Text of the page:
I won't sit here and tell you state governments are perfect little angels. They aren't. But back in the day, when states appointed senators, they had a voice in Washington. The Seventeenth Amendment changed that. States no longer have any recourse against federal abuses (what are they going to do—secede?); so for all intents and purposes, they're like federal satellite campuses now. Not only do they lack the power to protect medical marijuana smokers, but they're being empowered to bulldoze homes to build strip malls. In either case, checks and balances fail us. What good does it do us if homes are being bulldozed and the best we can say is, "Well, at least the President, Supreme Court, and Congress work in separate buildings"?

We don't really live in a democratic republic anymore. We live in a democracy. And democracies have their merits, make no mistake. But they also amount to mob rule. Politicians may be enjoying this now, when maintaining power is as easy as giving out money from the treasury. But they won't be enjoying it when Americans go marching through town square with the heads of Supreme Court justices on the ends of sharp sticks. I'm not saying that's the course Americans should take. They shouldn't. But that's what happens sometimes when leaders reduce people under absolute hooliganism.

For this reason—for our sake, as well as Washington's—I say the courts need to work like European soccer.

In European soccer, there's a thing called relegation. What this means is, every year, the best teams in the lower divisions move up, while the worst teams in the higher divisions move down to take their place. I know it sounds like I'm being facetious, but I truly believe this system would work in the courts.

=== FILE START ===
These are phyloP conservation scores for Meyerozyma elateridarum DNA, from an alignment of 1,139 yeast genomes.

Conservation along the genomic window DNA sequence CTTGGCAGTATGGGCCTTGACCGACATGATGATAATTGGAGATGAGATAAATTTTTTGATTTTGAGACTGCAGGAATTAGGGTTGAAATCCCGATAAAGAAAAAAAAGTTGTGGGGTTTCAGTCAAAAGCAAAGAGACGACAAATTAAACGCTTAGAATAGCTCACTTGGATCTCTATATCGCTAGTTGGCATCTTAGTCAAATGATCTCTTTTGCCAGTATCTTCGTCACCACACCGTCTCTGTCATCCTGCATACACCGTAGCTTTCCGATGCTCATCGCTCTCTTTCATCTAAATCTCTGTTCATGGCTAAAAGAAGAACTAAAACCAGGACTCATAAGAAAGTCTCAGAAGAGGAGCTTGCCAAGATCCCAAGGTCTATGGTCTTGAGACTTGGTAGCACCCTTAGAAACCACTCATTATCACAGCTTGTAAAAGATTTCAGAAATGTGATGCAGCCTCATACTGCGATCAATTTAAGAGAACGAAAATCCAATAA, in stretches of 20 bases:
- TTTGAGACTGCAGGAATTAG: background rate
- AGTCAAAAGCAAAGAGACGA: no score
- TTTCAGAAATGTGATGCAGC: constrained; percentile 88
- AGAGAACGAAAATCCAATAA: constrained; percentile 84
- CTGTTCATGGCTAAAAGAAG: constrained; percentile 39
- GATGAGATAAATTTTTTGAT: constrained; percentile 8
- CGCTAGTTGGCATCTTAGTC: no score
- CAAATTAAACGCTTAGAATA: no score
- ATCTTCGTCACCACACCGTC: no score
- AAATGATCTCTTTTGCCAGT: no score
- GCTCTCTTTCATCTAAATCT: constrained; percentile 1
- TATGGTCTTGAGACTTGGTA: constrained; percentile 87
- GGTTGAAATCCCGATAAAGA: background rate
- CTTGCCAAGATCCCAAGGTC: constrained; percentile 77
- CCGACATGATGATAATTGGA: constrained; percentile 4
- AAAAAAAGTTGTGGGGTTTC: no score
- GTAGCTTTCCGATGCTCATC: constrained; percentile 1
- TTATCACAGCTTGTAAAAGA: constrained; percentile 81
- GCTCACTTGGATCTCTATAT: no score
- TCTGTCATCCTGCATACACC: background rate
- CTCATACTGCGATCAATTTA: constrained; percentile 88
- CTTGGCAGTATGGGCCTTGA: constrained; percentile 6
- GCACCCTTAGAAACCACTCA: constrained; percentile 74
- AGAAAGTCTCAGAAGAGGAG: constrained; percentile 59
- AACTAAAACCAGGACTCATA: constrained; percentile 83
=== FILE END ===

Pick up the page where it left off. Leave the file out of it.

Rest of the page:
The justices on the Supreme Court have worked hard to get where they are, but now that they're there, they're there until they die or retire. This won't do. From now on, we should gather at the end of every year and vote on the justices who did the least to stop states from abusing individuals. And, likewise, state governments should vote on which justices did the least to stop the feds from abusing the states. Then the "winners" should be demoted through the ranks all the way down to the local courts, where they'll get lower pay, longer hours, and more grief from ordinary folks. And if they can't find a way to get promoted three years straight, we'll just assume they're tyrants and fire them altogether. And as a parting gift, we'll knock down their house to build an adult emporium. You know, to generate revenue.

I realize "abuse" is a subjective word, and the justices may have trouble figuring out the criteria in this system, but that seems about par for the course with these people—I'm not worried about it. The only thing I haven't figured out yet is how to convince Americans to get excited for a low-scoring game... I mean, government....

Jonathan David Morris writes a weekly column for The Aquarian and other publications. His website is www.readjdm.com, and he can be reached at jdm@readjdm.com.